Burger’s Horns and New Turkey Chick

The flower beds in the front yard look beautiful at this time of year. The vegetable garden is growing well, too.

The puffy pink flowers were given to me by my mother-in-law. She took them from her mother’s flower bed, who got them from her mother, who brought them from another country to America when they immigrated.

I love remembering people who came to America from so far away. It helps me to feel a part of their lives even though I never met some of them.

I have things passed down from my parents and grandparents inside my home, too. They all come with stories. Some are long stories, some are very short stories because I wasn’t given much history.

Our little farm is also a bit of history. My mother-in-law and father-in-law both grew up on farms in Idaho. They were the first generation off the farm. They moved further and further east as their family grew and as my father-in-laws jobs changed.

I think it’s interesting that we ended up back in the west where they started, and that we live on a small hobby farm doing some of the same things that they grew up doing.

The corn is growing. It was in the ground for only 4 days
before it sprouted. The corn seed came from my friend who
saves seed corn every year.

These 2 beds have cabbages (the bigger green plants in the middle of the beds)
and carrots (the long green row of plants towards the front of the bottom bed)
and some celery (small plants on the left side of the top bed)

I think its a little bit funny that we call wooden boxes ‘beds.’ It’s almost like the plants are supposed to be sleeping instead of growing.

We are hoping to put in a greenhouse this year so we moved the garden to a different spot, and built the raised beds.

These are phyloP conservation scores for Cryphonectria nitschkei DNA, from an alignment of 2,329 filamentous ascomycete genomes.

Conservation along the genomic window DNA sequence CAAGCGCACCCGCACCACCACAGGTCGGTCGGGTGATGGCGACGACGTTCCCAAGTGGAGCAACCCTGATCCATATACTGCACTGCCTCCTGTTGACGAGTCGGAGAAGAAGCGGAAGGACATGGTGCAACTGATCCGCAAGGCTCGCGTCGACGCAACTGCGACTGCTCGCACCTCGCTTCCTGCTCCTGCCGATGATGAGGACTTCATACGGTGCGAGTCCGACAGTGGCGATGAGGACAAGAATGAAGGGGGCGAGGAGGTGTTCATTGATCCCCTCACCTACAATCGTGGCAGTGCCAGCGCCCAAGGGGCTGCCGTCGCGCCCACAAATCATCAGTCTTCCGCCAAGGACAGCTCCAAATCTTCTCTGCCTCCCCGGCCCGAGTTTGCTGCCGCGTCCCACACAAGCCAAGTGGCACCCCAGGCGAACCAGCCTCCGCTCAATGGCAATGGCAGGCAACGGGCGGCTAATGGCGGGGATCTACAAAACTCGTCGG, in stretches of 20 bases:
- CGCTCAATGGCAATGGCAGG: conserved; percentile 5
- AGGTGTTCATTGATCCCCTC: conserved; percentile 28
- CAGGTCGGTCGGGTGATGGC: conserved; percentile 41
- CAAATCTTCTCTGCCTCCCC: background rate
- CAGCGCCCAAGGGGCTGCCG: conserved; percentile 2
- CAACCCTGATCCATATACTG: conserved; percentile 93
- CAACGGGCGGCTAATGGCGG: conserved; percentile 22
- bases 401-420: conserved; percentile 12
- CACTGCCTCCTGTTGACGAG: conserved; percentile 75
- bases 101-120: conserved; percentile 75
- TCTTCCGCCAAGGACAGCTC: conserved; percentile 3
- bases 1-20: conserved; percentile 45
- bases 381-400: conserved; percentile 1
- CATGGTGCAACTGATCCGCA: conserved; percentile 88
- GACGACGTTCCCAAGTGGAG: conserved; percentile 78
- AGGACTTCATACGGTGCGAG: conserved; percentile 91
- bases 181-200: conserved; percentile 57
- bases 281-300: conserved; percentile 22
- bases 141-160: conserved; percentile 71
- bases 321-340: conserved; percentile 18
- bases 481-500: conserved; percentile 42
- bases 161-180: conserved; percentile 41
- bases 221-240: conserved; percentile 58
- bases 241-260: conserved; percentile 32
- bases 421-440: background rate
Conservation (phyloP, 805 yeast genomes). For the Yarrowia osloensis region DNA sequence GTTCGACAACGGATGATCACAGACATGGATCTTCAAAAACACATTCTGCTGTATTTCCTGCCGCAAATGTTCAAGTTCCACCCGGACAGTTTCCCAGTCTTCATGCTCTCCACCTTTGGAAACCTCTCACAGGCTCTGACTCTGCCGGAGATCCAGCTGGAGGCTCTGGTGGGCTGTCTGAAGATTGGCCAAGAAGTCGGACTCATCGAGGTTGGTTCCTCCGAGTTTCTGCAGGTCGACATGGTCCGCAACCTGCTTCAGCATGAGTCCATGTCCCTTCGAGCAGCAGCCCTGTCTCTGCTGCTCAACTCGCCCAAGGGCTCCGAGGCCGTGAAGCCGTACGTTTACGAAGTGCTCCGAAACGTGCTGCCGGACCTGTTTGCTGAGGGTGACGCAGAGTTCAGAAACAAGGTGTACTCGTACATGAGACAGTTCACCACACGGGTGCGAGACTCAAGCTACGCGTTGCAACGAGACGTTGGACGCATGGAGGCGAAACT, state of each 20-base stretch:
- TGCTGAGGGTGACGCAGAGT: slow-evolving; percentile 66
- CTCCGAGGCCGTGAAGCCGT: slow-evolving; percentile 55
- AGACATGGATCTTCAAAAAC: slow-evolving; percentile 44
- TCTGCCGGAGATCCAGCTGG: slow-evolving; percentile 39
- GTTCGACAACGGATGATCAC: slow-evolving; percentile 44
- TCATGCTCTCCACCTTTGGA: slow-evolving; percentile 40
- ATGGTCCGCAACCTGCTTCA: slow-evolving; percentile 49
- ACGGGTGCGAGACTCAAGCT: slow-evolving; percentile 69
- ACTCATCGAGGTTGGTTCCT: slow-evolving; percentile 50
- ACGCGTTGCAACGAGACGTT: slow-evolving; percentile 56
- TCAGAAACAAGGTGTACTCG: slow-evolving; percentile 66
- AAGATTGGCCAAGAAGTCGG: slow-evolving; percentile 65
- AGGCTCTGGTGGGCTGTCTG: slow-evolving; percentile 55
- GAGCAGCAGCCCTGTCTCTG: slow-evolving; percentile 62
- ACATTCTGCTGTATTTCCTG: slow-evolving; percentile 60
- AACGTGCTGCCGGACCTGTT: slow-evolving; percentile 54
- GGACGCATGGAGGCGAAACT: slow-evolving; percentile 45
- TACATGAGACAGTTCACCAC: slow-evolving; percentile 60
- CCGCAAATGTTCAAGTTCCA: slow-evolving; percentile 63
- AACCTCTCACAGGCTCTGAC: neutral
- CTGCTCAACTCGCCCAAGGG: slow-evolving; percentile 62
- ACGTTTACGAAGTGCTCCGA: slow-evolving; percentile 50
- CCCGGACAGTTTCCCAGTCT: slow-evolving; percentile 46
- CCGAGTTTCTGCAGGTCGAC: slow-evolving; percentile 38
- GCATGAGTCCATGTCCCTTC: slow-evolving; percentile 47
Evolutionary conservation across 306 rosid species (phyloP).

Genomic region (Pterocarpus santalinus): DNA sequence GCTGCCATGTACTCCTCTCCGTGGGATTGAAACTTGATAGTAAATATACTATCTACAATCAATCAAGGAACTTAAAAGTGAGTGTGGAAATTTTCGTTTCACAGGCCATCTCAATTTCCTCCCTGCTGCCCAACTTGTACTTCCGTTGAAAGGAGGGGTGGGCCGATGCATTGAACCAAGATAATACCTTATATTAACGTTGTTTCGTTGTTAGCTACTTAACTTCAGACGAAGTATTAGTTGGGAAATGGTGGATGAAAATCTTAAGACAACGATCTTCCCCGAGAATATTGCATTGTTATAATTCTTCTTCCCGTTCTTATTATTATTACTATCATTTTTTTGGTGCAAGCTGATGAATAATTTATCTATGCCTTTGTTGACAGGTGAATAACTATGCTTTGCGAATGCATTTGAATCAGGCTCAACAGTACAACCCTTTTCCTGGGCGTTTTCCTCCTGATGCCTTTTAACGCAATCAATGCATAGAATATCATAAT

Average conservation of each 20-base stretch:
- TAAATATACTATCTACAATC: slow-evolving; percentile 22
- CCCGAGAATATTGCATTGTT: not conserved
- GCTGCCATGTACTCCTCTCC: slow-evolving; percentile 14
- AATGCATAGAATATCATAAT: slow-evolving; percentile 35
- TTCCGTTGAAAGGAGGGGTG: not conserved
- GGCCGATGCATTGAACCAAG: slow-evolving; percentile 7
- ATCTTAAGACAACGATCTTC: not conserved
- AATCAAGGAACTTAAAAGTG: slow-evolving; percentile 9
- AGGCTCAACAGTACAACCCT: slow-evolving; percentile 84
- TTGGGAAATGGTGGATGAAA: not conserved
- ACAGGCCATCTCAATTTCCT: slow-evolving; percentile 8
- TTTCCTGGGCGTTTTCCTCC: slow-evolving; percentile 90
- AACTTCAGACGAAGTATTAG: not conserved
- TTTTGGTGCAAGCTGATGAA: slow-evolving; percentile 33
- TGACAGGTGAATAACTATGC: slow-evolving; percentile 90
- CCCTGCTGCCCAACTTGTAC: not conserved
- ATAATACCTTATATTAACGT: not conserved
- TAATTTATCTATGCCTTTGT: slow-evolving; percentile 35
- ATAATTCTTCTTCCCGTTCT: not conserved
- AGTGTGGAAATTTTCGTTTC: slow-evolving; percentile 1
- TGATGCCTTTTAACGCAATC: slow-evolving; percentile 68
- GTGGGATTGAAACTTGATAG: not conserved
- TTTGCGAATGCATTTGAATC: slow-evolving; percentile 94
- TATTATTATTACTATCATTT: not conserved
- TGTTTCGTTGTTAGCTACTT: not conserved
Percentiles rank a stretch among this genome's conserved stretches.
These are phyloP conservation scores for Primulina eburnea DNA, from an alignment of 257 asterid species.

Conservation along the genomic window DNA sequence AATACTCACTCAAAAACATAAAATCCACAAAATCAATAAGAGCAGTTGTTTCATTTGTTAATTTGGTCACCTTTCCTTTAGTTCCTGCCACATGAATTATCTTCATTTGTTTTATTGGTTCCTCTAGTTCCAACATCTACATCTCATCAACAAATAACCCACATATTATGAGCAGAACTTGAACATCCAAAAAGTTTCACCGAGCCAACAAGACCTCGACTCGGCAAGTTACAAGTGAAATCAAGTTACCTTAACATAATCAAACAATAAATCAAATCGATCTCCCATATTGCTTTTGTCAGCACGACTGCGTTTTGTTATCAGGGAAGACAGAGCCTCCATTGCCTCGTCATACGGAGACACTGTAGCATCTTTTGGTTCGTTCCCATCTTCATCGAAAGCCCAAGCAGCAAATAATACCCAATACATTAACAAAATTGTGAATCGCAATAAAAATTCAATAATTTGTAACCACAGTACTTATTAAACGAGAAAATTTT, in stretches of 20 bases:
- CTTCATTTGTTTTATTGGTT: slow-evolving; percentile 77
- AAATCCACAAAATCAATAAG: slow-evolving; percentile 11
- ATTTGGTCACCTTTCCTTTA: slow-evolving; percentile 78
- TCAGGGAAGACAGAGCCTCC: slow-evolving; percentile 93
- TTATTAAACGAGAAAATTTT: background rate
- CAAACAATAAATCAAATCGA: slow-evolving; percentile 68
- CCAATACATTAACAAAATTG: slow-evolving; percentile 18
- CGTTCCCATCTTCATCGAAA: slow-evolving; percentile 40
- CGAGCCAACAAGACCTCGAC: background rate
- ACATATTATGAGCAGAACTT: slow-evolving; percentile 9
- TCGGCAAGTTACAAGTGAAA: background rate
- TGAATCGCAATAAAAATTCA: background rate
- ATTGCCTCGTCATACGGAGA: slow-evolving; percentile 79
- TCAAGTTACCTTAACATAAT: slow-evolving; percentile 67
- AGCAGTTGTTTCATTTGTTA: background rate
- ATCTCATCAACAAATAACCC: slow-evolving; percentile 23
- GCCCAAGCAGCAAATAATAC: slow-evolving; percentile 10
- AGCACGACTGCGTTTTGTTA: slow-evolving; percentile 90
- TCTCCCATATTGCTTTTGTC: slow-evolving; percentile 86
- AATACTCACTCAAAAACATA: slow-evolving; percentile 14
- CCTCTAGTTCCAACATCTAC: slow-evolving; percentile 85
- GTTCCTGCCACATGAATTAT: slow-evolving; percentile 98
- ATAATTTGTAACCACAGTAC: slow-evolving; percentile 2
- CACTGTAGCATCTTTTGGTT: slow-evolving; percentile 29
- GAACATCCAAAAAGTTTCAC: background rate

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It was time to take care of Burger King’s
horns, and neuter him.

I was able to get him down and tie him up before others came to help hold him. It’s not a fun job, but it keeps the animals safer and humans safer if they don’t have horns. I was proud of myself! This is the first time I was able to get a calf down and tied all by myself!

Does it look a little sad? It’s not really. He stays still while we are working on him which means he is safer and so are we.

He’s running around and playing in the pasture now. He acts as if nothing happened. If fact, he is more friendly now than he was last week!

We took care of Sadie’s horns during the winter. It has to be done when the cows are still fairly young. 

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The hen who was sitting on turkey eggs hatched out two chicks. She was so careful about taking good care of the eggs!
There was something wrong with this chick so the hen wouldn’t take care of it.

We kept it warm and our neighbor took it to her house
to try to see if it would live.

It didn’t live. It couldn’t walk, and it had some trouble seeing. Hens usually know if a chick will survive or if it won’t. Sometimes people can work with an animal and help it live, and sometimes there is nothing we can do.

The second chick that hatched was healthy and the hen
was willing to take care of it.

Turkeys are not very smart. They don’t know how to follow their mama and stay safe. We took the turkey chick away and it’s being raised with some other turkey chicks that we bought. It will be very safe in a brooder. It can’t get lost, and it has food and water and heat all in one area.

The duck is still sitting on her nest under the
rabbit cage. It’s safe under there.
I think we’ll have new ducklings in 2 weeks! 
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Millie, the new goat kid, doesn’t have any other goat kids to play with. She likes to play with Sadie, and Sadie is patient enough that she lets Millie jump all over her!

Sadie is such a sweet, gentle cow! I love her!

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We’re still burning the foxtail in the barn yard. There isn’t as much this year as there was last year. Foxtail is awful! It gets in the dogs fur, it gets in the barnyard animals fur, and none of the animals will eat it.
The best way to get rid of it is to burn it.
We’ve had a lot of thistle this year, too. The animals won’t eat thistle, either so we’re working on digging it out, and spraying it with a special weed killer that won’t hurt the animals.
Thistles grow big, and they have spines!
They are too poky to eat!

None of the animals will eat the grass if it’s close to
the thistle. No one wants to be poked in the nose when
they are trying to have lunch!

I hope you’ve enjoyed your first week of summer vacation!

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